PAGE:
First of all it was quite a relief to get out of the cold and snow of the Northeast and into the 50 degrees and sunshine of the high plains in Denver – it really helps with the cabin fever.
I understand from Michael Hauck, the new Executive Director of ASPRS that in his presentation he referred to a LiDAR News blog post from 2009 that discussed the idea of certification of LiDAR professionals, much like the idea of a certified photogrammetrist. When he polled the audience about support for this idea nearly all were in favor. The challenge now is how to make this happen. Let me know what you think.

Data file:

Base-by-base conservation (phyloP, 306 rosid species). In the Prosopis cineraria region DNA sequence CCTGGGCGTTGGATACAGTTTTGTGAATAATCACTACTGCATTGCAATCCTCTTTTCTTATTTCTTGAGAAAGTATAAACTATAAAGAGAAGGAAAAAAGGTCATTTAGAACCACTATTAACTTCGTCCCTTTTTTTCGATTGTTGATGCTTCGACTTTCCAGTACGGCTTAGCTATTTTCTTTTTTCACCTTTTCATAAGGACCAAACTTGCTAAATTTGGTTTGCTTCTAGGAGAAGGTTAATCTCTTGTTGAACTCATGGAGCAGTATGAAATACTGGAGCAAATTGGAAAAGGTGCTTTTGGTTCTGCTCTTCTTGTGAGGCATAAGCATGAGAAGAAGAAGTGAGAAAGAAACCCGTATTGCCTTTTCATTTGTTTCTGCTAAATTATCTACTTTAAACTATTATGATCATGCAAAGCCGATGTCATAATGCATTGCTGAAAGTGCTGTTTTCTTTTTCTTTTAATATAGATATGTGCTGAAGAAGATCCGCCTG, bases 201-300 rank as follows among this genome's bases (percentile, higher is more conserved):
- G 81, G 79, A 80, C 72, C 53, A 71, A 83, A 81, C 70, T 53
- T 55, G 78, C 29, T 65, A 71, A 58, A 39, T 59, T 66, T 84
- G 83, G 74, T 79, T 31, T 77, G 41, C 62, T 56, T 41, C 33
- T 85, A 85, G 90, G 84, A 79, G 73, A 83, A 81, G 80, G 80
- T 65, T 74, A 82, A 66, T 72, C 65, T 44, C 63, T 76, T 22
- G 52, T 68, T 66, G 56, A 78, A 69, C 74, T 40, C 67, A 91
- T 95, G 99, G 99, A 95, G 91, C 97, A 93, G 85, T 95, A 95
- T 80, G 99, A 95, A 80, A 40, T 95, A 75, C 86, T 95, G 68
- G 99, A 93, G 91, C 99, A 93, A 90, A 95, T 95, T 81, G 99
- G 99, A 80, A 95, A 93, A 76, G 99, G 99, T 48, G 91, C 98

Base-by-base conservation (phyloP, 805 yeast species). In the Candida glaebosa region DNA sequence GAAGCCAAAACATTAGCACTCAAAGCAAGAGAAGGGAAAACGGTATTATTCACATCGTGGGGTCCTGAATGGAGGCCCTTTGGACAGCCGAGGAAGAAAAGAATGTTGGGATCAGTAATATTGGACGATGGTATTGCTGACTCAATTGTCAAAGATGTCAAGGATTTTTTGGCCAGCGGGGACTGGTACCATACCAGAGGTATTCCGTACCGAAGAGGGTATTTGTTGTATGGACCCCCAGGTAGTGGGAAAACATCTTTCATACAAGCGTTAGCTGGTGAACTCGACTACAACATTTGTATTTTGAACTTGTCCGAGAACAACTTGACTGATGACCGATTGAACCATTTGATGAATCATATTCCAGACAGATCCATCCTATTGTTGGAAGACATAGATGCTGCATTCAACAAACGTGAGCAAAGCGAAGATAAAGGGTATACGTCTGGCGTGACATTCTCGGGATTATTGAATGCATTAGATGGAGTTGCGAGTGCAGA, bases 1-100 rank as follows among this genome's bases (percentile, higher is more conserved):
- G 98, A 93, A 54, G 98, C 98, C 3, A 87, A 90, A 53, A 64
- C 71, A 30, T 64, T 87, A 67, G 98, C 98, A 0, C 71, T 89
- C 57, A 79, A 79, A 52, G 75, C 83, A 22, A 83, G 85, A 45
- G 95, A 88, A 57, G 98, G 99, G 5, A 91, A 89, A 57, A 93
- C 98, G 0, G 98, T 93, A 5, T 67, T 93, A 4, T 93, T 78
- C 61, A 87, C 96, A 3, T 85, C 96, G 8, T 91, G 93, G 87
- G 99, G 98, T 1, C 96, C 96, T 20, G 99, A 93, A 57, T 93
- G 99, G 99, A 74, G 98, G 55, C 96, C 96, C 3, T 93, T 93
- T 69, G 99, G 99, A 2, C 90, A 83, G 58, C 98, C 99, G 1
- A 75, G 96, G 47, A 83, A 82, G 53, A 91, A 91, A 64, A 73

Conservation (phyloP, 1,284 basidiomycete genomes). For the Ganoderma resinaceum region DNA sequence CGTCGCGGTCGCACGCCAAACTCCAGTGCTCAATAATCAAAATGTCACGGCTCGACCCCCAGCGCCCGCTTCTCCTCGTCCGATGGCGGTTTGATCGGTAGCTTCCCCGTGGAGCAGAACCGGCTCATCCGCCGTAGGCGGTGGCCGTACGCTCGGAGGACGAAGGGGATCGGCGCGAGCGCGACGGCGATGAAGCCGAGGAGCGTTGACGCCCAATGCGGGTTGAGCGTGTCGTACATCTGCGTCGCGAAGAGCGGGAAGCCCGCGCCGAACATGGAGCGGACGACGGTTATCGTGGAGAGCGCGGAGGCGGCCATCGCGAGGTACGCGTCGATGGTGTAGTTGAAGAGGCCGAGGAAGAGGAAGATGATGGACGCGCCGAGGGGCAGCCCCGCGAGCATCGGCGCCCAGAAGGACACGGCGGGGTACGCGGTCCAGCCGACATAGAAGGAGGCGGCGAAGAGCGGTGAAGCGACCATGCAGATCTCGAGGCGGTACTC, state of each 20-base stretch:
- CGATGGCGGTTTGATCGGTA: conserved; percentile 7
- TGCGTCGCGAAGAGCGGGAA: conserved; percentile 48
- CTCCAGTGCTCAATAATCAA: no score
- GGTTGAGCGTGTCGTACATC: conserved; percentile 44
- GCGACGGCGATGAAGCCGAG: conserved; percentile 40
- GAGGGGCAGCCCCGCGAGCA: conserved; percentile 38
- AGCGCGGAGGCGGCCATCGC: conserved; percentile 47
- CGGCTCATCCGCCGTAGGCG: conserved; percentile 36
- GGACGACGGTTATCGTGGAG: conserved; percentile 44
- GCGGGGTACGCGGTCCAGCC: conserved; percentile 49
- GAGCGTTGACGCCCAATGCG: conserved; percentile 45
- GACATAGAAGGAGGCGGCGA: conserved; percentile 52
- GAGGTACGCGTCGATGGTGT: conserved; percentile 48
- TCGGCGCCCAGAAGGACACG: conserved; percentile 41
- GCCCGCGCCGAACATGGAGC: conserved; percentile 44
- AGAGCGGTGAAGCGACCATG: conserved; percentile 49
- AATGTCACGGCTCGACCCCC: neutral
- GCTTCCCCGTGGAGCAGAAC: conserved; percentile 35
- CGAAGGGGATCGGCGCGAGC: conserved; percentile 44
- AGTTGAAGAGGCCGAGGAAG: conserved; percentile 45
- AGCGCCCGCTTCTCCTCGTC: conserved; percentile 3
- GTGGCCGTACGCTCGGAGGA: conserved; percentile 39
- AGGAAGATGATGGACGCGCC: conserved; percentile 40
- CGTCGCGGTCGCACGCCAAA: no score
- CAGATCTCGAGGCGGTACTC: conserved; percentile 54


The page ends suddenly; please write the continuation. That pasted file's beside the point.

I asked a LiDAR industry veteran about the potential impact of UASs on commercial companies. He does not see that as a threat due to the limitations and relatively high costs of operating a UAS that would be capable of acquiring enough data to make them competitive. He pointed out that using a Cessna with a pilot who is trying to build up his/her flight hours is much more cost effective than a high end UAS.
He also thinks that the new lightweight LiDAR sensors being supposedly developed for UASs will be too expensive to risk flying on them. These are projected to cost in the $150k range. Bottom line – not only is there the FAA hurdle there is also the business proposition that will need to be sorted out at the commercial scale.
Lots of positive comments about the new LiDAR Magazine look and feel with its new, thicker cover and binding. On to Day 2.